In a school of 1,000 students, up to 100 will be gay, lesbian, or bisexual; 10 will be transgender; and 1 will be intersex (biologically neither male nor female). If their lives are average, 87 of them will be verbally harassed, 40 of them will be physically harassed, and 19 will be physically assaulted in the next year, because of their sexual orientation or gender expression. Commissioned by WKCD, poet and author Abe Louise Young spent six months traveling the country and talking to LGBT youth about what they need in the classroom. Her gifts as a gentle interviewer and compassionate listener is what makes this short book so special. The youth make clear that it’s not being LGBT that causes the problems. The problems are the outcome of intolerant actions and speech by peers, parents, teachers, clergy, and strangers. Bullying is a symptom of the culture.

Bronx Strong: Empowering Immigrant Youth Through Soccer

In 2009, when Andrew So assembled an afterschool soccer team at the South Bronx school where he taught, he figured his students needed a way to get off the streets and do a safe, prosocial activity with peers. It was an easy sell. As the children of immigrants or newcomers themselves, his students were as passionate about soccer as So, a Stanford graduate who knew firsthand soccer’s power to fuel dreams and cross cultures. Today, South Bronx United (SBU) engages nearly 900 children and youth between the ages of 4 and 19. Its afterschool Academy, with 150 students, combines competitive travel soccer with academic enrichment, college prep, mentoring, leadership development, immigrant legal services, and other social and emotional supports.

The Ground Beneath Our Feet

Eleven years ago, the photo essay book WKCD's Barbara Cervone created with youth in the Tanzanian village of Kambi ya Simba made its debut, sparking an international movement of youth telling their own "village's" stories. Profits from the sale of In Our Village: Kambi ya Simba Through the Eyes of Its Youth have sent more than two dozen village youth to advanced secondary schools. U.S teachers and students have visited the village and donated money for various projectss. Eighteen months ago, Cervone traveled to Tanzania to catch up with the book's young authors. All are college graduates now, some with families of their own. Still, their struggle to make their way in one of the world's poorest countries is at times heartbreaking. In this powerful story (with video interviews), Cervone shares their journey.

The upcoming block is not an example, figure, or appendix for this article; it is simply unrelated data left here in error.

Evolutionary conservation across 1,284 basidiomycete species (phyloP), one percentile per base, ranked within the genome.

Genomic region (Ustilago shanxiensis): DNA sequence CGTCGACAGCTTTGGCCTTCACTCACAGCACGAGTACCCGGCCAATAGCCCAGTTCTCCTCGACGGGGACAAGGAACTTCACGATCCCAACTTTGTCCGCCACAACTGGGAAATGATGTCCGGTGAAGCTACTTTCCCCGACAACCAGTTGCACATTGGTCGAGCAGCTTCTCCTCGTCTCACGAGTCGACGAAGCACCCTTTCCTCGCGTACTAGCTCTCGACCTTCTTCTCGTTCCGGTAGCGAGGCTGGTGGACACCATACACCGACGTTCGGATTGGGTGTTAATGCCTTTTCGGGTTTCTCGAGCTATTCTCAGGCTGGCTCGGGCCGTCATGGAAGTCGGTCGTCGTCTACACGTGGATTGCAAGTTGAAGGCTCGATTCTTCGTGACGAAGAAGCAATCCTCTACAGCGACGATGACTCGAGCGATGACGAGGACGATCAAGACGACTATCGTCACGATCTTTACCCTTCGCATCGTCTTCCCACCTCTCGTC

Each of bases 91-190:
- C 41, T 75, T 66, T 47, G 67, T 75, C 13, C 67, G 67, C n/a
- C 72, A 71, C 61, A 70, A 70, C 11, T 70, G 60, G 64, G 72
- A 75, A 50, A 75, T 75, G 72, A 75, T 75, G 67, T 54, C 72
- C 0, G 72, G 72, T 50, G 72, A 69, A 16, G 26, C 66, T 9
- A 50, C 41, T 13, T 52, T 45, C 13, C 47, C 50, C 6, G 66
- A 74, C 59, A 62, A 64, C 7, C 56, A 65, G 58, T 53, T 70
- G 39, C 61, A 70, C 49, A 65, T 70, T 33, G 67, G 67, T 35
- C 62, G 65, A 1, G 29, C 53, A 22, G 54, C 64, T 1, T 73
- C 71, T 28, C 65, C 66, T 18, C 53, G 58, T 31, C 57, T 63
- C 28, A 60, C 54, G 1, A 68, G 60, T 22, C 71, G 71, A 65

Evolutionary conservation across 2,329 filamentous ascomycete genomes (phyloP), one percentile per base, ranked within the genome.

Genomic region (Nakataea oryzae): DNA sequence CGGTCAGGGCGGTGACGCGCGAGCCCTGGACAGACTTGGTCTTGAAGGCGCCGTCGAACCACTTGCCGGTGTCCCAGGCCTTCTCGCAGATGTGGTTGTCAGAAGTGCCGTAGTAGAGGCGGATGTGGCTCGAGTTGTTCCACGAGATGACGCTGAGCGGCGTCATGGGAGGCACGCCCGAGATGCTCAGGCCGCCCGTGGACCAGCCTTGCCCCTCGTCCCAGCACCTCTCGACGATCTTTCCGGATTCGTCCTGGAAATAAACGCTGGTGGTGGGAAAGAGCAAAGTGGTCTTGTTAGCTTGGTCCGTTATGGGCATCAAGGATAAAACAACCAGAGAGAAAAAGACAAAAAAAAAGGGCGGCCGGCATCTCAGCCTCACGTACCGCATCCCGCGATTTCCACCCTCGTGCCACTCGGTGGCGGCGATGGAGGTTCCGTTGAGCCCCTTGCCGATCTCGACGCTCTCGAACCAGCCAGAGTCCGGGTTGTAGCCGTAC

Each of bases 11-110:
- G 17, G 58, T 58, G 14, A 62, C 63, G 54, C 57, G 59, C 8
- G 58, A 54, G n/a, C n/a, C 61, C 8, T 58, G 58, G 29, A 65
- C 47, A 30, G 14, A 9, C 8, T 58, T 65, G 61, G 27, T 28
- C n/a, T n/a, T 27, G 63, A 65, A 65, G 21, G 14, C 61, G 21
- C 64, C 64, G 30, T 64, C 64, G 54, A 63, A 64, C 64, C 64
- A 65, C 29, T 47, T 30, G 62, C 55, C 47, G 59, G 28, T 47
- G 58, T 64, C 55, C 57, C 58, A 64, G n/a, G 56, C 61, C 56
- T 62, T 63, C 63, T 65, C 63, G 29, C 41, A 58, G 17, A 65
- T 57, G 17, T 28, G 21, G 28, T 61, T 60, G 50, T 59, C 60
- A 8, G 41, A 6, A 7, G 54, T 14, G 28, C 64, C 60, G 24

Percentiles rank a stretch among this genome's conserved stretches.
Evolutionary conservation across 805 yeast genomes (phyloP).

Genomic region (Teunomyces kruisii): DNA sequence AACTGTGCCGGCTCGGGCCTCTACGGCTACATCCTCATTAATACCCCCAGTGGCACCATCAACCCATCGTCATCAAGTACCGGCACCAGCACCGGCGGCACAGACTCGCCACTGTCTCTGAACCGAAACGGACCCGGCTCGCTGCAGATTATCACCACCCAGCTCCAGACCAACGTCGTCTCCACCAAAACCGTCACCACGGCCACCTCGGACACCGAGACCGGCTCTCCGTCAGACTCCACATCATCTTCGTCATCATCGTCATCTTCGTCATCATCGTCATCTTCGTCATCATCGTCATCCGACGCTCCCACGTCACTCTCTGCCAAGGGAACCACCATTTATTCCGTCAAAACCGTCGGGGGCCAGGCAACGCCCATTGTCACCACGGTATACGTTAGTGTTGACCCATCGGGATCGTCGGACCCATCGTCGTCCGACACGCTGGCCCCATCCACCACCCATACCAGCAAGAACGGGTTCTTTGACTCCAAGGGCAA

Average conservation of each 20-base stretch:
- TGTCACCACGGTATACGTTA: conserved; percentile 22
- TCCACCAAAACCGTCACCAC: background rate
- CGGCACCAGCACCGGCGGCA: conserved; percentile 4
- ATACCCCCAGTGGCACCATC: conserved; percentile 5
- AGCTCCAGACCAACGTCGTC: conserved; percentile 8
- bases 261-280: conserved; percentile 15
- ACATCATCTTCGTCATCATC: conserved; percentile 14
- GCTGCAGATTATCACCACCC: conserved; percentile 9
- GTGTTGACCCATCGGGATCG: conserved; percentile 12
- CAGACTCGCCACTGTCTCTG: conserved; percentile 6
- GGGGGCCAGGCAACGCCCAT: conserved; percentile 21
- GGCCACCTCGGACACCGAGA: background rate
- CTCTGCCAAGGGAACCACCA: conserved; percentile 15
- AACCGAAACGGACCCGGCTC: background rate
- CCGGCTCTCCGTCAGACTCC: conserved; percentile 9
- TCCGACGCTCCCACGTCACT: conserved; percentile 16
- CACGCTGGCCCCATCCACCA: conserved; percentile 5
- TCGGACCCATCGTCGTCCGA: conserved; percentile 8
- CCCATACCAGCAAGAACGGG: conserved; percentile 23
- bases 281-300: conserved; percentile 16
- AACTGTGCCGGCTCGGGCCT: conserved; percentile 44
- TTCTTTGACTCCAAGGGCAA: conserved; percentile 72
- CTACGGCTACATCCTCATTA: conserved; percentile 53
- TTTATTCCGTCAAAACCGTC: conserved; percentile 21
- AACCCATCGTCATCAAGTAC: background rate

and the power of social-emotional learning



Helping your child succeed

English and Spanish






. . . research, resources & more


. . . advice about college


. . . student action research


. . . Kambi ya Simba, Tanzania


. . . by Beijing youth



Student/Youth Voice

College Matters

Global Youth Voices

Great American Dreaming

Just Listen!

Mentors That Matter

Service Learning

Students as Allies in School

Student Research for Action

Voices from the Middle Grades

Youth in Policy: Civics2

Youth on the Trail 2012



A Guide to Creating Teen-
Adult Public Forums

Cultural Conversations through Creative Writing

Documenting Immigration Stories

First Ask, Then Listen: How Your
Students Can Help You Teach
Them Better

Making Writing Essential to
Teen Lives

Profiles of Politically Active Youth

Queer Youth Advice for Educators

SAT Bronx



Growth Mindset

Character and Grit

Powerful Learning

Pushing Past Fear

Einstein Says

Six Ted Talks for the New Year



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Next Generation Press







Forty-Cent Tip

hip deep





Preview and order from our current list of 16 titles >>


Harvard Education Press



Fires in the Mind

Fires in the Bathroom

Fires in the Middle School Bathroom